Enkidu, . . . your mother is a gazelle,
and . . . your father who created you, a wild ass.
[You were] raised by creatures with tails,
and by the animals of the wilderness, with all its breadth.
Enkidu’s death shatters Gilgamesh. He rips his clothes and tears his hair. He circles Enkidu’s body like an eagle. He paces restlessly like a lioness whose cubs have been killed. In the presence of the city elders, Gilgamesh proclaims his grief. Gilgamesh’s lamentation overflows with images of animals and nature. Everyone mourns, including the creatures of the field and plain, the elders of the city, and the prostitute who domesticated Enkidu. The pathways to the Cedar Forest, the rivers Ulaja and Euphrates, and the farmers and shepherds in their fields all mourn Enkidu’s death. Gilgamesh summons the craftsmen of Uruk, including the metalworkers, stone carvers, goldsmiths, and engravers. As he had promised his dying friend, he commands them to make a statue of Enkidu to honor his deeds and celebrate his fame.
Gilgamesh stays by his friend’s body until a worm crawls out of its nose. Then he casts aside his royal garments with disgust, as if they were filthy, and dons unscraped, hair-covered animal skins. He pours honey into a carnelian bowl, places some butter in a bowl of lapis lazuli, and makes an offering to Shamash. Then Gilgamesh sets off into the wilderness, just as Shamash had told the dying Enkidu he would. He wanders alone, desolate with sorrow, wondering if he must die too. At last he decides to seek out Utnapishtim, who survived the flood that had almost ended life on Earth and subsequently became the only mortal granted everlasting life by the gods. He hopes Utnapishtim can tell him how he too might escape death. Utnapishtim lives in the far-off place where the sun rises, a place where no mortal has ever ventured.
One night in the mountains before going to sleep, Gilgamesh prays to the moon god, Sin, to grant him a vision. In the middle of the night he awakens, surrounded by lions. Drawing his axe from his belt, he attacks them, reveling in the slaughter. After more journeying, he arrives at Mashu, the twin-headed mountain. One peak looks west, toward the setting of the sun, and the other looks east toward its rising. The summits of Mashu brush against heaven itself, and its udders reach down into the underworld. Two monsters, a Scorpion-man and his wife, guard its gates. The male monster tells his wife that the person who dares to come here must be a god. The wife says that two-thirds of him is god, but the rest of him is human.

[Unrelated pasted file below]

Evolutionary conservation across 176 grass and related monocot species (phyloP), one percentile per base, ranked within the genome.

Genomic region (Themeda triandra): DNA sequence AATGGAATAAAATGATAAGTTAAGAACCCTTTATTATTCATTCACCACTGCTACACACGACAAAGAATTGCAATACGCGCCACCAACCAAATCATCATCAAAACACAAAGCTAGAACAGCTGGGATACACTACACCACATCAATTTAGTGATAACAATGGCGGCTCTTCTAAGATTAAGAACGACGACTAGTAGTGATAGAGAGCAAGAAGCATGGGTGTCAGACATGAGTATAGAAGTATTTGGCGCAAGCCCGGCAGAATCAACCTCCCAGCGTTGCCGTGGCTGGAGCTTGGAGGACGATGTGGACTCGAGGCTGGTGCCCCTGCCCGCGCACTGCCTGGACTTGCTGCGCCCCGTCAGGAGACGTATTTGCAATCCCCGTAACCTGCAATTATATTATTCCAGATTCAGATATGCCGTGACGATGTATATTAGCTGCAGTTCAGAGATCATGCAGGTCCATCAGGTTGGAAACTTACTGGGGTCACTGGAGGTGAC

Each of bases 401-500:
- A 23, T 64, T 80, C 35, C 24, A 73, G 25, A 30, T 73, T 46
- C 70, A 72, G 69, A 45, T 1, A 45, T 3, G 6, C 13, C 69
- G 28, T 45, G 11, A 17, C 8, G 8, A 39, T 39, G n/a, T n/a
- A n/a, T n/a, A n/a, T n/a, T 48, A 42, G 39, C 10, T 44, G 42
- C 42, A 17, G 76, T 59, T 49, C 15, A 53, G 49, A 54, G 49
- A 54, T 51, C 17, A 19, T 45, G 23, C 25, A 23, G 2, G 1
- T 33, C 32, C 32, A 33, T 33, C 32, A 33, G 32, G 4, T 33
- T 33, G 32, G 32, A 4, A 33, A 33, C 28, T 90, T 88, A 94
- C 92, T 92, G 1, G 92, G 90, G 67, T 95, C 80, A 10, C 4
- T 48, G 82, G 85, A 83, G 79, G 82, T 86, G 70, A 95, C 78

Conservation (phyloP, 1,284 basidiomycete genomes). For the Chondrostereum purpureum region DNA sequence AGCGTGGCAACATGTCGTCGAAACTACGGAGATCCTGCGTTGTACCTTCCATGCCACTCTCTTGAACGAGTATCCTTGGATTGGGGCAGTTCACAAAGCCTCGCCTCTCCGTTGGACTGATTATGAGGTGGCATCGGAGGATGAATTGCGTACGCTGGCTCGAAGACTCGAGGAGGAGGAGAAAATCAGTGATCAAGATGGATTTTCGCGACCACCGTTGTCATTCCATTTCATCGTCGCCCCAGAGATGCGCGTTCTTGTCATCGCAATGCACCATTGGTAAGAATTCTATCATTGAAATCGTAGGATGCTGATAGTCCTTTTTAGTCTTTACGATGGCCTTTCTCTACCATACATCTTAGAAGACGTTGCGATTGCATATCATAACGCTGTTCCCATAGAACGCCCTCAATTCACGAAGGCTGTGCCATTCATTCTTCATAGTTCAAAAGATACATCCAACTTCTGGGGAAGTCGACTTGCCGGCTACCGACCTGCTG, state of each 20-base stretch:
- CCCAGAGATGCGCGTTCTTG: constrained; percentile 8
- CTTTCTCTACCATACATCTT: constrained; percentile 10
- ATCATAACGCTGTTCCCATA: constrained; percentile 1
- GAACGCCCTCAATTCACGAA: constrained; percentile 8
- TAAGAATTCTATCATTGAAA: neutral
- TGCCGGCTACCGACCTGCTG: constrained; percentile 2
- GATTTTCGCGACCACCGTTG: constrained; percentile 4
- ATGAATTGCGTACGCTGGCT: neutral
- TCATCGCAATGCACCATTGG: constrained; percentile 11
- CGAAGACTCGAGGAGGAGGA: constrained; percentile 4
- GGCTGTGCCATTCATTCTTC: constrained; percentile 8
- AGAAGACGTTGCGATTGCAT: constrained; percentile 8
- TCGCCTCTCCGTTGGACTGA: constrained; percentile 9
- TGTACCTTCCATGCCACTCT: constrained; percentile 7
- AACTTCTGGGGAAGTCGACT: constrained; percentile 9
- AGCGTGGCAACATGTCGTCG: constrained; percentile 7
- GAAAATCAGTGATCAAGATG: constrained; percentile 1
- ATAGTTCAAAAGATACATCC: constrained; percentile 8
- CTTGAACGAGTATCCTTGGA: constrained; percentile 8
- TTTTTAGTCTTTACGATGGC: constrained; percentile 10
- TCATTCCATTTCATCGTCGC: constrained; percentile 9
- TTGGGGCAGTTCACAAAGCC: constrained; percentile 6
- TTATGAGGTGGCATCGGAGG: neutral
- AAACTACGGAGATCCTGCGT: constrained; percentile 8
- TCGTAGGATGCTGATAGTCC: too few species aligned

The male monster asks Gilgamesh who he is and why he’s journeyed through fearful wilderness and braved terrible dangers to come to the mountain that no mortal has ever before visited.
When Gilgamesh tells the monsters about his quest, the Scorpion-man informs him that Utnapishtim lives on the other side of the mountain. To get there, Gilgamesh can use a tunnel that runs through the mountain. Shamash uses it every night when he travels back to the place where he rises in the morning. It would take Gilgamesh twelve double hours to journey through the passage, and the way is completely dark. (The Babylonian hour was sixty minutes, and the day was divided into twelve “double hours.”) No mortal could survive such darkness, and the monsters cannot permit him to try. After they listen to Gilgamesh’s pleas, they relent and tell him to be careful.
Gilgamesh walks through the mountain. He can’t see in front of him or behind him in the total darkness. He walks the first, second, and third double hour in total blackness and struggles for breath in the hot darkness. He walks four, five, and six double hours with the north wind blowing in his face. As the eleventh double hour approaches, the darkness begins to fade. At the end of the twelfth double hour, Gilgamesh emerges from the tunnel into the sweet morning air and the sunlight. He steps into a beautiful garden filled with fruit and foliage the colors of carnelian, rubies, and other jewels. Beyond the garden glitters the sea.
Very nice article, although it should be noted that the Jacobsen 1949 translation of Siduri's Advice is far more popular:
"Gilgamesh, whither are you wandering? Life, which you look for, you will never find. For when the gods created man, they let death be his share, and life withheld in their own hands. Gilgamesh, fill your belly. Day and night make merry. Let days be full of joy, dance and make music day and night. And wear fresh clothes. And wash your head and bathe. Look at the child that is holding your hand, and let your wife del... Read more→
75 out of 87 people found this helpful
"In that time, people considered women and sex calming forces that could domesticate wild men like Enkidu and bring them into the civilized world."
--Does this really need to be explained? And what do you mean, "in that time"? This is a universal human constant.
Shamhat isn't a prostitute as much as a priestess. Historically, priestesses jobs in temples were to act as sort of surrogates for the gods and performed rituals through sex. Stephen Mitchell states they were almost reverse-nuns, in his version of the book.